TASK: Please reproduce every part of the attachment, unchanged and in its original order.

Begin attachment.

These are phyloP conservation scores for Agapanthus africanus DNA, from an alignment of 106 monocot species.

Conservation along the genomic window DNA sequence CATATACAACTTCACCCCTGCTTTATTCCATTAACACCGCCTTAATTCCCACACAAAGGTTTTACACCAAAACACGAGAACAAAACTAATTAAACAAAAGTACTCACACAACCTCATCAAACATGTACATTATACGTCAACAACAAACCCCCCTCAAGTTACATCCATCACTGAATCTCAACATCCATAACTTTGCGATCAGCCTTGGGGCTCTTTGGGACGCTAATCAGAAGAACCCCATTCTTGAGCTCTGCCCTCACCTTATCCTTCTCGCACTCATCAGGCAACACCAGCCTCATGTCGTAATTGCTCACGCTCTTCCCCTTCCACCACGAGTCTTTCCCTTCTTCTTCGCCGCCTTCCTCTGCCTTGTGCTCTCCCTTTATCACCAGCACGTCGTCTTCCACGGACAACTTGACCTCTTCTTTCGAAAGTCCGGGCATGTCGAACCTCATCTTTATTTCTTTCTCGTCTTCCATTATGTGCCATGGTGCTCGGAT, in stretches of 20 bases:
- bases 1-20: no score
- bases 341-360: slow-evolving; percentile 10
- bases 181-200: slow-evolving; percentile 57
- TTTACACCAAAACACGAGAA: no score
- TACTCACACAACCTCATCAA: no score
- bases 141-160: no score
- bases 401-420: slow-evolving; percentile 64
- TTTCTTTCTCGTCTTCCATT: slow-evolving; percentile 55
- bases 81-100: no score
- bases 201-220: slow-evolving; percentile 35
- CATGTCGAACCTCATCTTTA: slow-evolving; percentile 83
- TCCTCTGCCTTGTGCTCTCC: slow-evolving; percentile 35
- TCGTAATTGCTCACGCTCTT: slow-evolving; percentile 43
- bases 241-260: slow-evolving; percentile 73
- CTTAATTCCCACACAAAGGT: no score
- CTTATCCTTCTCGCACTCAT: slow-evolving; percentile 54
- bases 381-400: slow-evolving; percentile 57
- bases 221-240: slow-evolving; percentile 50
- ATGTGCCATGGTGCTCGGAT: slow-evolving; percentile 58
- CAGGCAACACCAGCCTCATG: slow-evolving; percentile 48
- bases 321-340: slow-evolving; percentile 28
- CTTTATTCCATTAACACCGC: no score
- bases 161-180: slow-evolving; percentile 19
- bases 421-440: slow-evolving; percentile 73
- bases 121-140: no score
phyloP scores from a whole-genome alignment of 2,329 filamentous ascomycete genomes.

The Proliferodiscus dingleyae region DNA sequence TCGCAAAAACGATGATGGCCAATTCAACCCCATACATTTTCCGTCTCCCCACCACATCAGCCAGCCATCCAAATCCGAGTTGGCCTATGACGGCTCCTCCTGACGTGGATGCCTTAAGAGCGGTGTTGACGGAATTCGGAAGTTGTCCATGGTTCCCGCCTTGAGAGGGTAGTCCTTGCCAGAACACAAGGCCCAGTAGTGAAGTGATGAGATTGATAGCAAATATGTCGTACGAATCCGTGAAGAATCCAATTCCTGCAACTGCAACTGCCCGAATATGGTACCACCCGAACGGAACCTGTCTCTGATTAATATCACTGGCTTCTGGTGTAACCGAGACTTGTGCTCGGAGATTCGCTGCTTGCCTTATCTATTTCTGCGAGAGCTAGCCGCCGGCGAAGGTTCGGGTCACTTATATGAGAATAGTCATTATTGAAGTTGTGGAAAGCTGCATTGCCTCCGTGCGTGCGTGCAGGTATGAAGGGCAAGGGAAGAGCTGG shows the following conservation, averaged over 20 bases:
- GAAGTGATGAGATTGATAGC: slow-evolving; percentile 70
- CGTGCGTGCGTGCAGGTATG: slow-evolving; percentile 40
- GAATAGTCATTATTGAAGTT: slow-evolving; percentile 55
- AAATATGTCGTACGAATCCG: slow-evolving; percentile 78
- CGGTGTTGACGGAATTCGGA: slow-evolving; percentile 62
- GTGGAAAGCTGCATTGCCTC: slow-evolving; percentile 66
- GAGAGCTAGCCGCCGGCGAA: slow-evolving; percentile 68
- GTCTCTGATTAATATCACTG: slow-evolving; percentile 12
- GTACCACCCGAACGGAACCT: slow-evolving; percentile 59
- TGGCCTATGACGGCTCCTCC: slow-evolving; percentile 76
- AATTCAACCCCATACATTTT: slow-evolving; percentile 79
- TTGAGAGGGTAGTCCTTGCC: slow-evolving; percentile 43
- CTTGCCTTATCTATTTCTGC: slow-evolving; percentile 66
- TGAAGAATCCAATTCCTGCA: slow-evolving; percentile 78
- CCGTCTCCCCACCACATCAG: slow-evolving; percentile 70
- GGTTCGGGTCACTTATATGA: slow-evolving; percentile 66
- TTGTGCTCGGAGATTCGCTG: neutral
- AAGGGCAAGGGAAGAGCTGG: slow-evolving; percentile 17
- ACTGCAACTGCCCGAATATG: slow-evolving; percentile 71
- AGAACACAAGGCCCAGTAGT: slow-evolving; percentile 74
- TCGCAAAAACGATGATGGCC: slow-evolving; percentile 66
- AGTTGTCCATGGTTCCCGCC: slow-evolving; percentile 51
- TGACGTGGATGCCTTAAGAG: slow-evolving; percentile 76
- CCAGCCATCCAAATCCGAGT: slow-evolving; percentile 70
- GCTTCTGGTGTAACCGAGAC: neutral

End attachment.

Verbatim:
These are phyloP conservation scores for Agapanthus africanus DNA, from an alignment of 106 monocot species.

Conservation along the genomic window DNA sequence CATATACAACTTCACCCCTGCTTTATTCCATTAACACCGCCTTAATTCCCACACAAAGGTTTTACACCAAAACACGAGAACAAAACTAATTAAACAAAAGTACTCACACAACCTCATCAAACATGTACATTATACGTCAACAACAAACCCCCCTCAAGTTACATCCATCACTGAATCTCAACATCCATAACTTTGCGATCAGCCTTGGGGCTCTTTGGGACGCTAATCAGAAGAACCCCATTCTTGAGCTCTGCCCTCACCTTATCCTTCTCGCACTCATCAGGCAACACCAGCCTCATGTCGTAATTGCTCACGCTCTTCCCCTTCCACCACGAGTCTTTCCCTTCTTCTTCGCCGCCTTCCTCTGCCTTGTGCTCTCCCTTTATCACCAGCACGTCGTCTTCCACGGACAACTTGACCTCTTCTTTCGAAAGTCCGGGCATGTCGAACCTCATCTTTATTTCTTTCTCGTCTTCCATTATGTGCCATGGTGCTCGGAT, in stretches of 20 bases:
- bases 1-20: no score
- bases 341-360: slow-evolving; percentile 10
- bases 181-200: slow-evolving; percentile 57
- TTTACACCAAAACACGAGAA: no score
- TACTCACACAACCTCATCAA: no score
- bases 141-160: no score
- bases 401-420: slow-evolving; percentile 64
- TTTCTTTCTCGTCTTCCATT: slow-evolving; percentile 55
- bases 81-100: no score
- bases 201-220: slow-evolving; percentile 35
- CATGTCGAACCTCATCTTTA: slow-evolving; percentile 83
- TCCTCTGCCTTGTGCTCTCC: slow-evolving; percentile 35
- TCGTAATTGCTCACGCTCTT: slow-evolving; percentile 43
- bases 241-260: slow-evolving; percentile 73
- CTTAATTCCCACACAAAGGT: no score
- CTTATCCTTCTCGCACTCAT: slow-evolving; percentile 54
- bases 381-400: slow-evolving; percentile 57
- bases 221-240: slow-evolving; percentile 50
- ATGTGCCATGGTGCTCGGAT: slow-evolving; percentile 58
- CAGGCAACACCAGCCTCATG: slow-evolving; percentile 48
- bases 321-340: slow-evolving; percentile 28
- CTTTATTCCATTAACACCGC: no score
- bases 161-180: slow-evolving; percentile 19
- bases 421-440: slow-evolving; percentile 73
- bases 121-140: no score
phyloP scores from a whole-genome alignment of 2,329 filamentous ascomycete genomes.

The Proliferodiscus dingleyae region DNA sequence TCGCAAAAACGATGATGGCCAATTCAACCCCATACATTTTCCGTCTCCCCACCACATCAGCCAGCCATCCAAATCCGAGTTGGCCTATGACGGCTCCTCCTGACGTGGATGCCTTAAGAGCGGTGTTGACGGAATTCGGAAGTTGTCCATGGTTCCCGCCTTGAGAGGGTAGTCCTTGCCAGAACACAAGGCCCAGTAGTGAAGTGATGAGATTGATAGCAAATATGTCGTACGAATCCGTGAAGAATCCAATTCCTGCAACTGCAACTGCCCGAATATGGTACCACCCGAACGGAACCTGTCTCTGATTAATATCACTGGCTTCTGGTGTAACCGAGACTTGTGCTCGGAGATTCGCTGCTTGCCTTATCTATTTCTGCGAGAGCTAGCCGCCGGCGAAGGTTCGGGTCACTTATATGAGAATAGTCATTATTGAAGTTGTGGAAAGCTGCATTGCCTCCGTGCGTGCGTGCAGGTATGAAGGGCAAGGGAAGAGCTGG shows the following conservation, averaged over 20 bases:
- GAAGTGATGAGATTGATAGC: slow-evolving; percentile 70
- CGTGCGTGCGTGCAGGTATG: slow-evolving; percentile 40
- GAATAGTCATTATTGAAGTT: slow-evolving; percentile 55
- AAATATGTCGTACGAATCCG: slow-evolving; percentile 78
- CGGTGTTGACGGAATTCGGA: slow-evolving; percentile 62
- GTGGAAAGCTGCATTGCCTC: slow-evolving; percentile 66
- GAGAGCTAGCCGCCGGCGAA: slow-evolving; percentile 68
- GTCTCTGATTAATATCACTG: slow-evolving; percentile 12
- GTACCACCCGAACGGAACCT: slow-evolving; percentile 59
- TGGCCTATGACGGCTCCTCC: slow-evolving; percentile 76
- AATTCAACCCCATACATTTT: slow-evolving; percentile 79
- TTGAGAGGGTAGTCCTTGCC: slow-evolving; percentile 43
- CTTGCCTTATCTATTTCTGC: slow-evolving; percentile 66
- TGAAGAATCCAATTCCTGCA: slow-evolving; percentile 78
- CCGTCTCCCCACCACATCAG: slow-evolving; percentile 70
- GGTTCGGGTCACTTATATGA: slow-evolving; percentile 66
- TTGTGCTCGGAGATTCGCTG: neutral
- AAGGGCAAGGGAAGAGCTGG: slow-evolving; percentile 17
- ACTGCAACTGCCCGAATATG: slow-evolving; percentile 71
- AGAACACAAGGCCCAGTAGT: slow-evolving; percentile 74
- TCGCAAAAACGATGATGGCC: slow-evolving; percentile 66
- AGTTGTCCATGGTTCCCGCC: slow-evolving; percentile 51
- TGACGTGGATGCCTTAAGAG: slow-evolving; percentile 76
- CCAGCCATCCAAATCCGAGT: slow-evolving; percentile 70
- GCTTCTGGTGTAACCGAGAC: neutral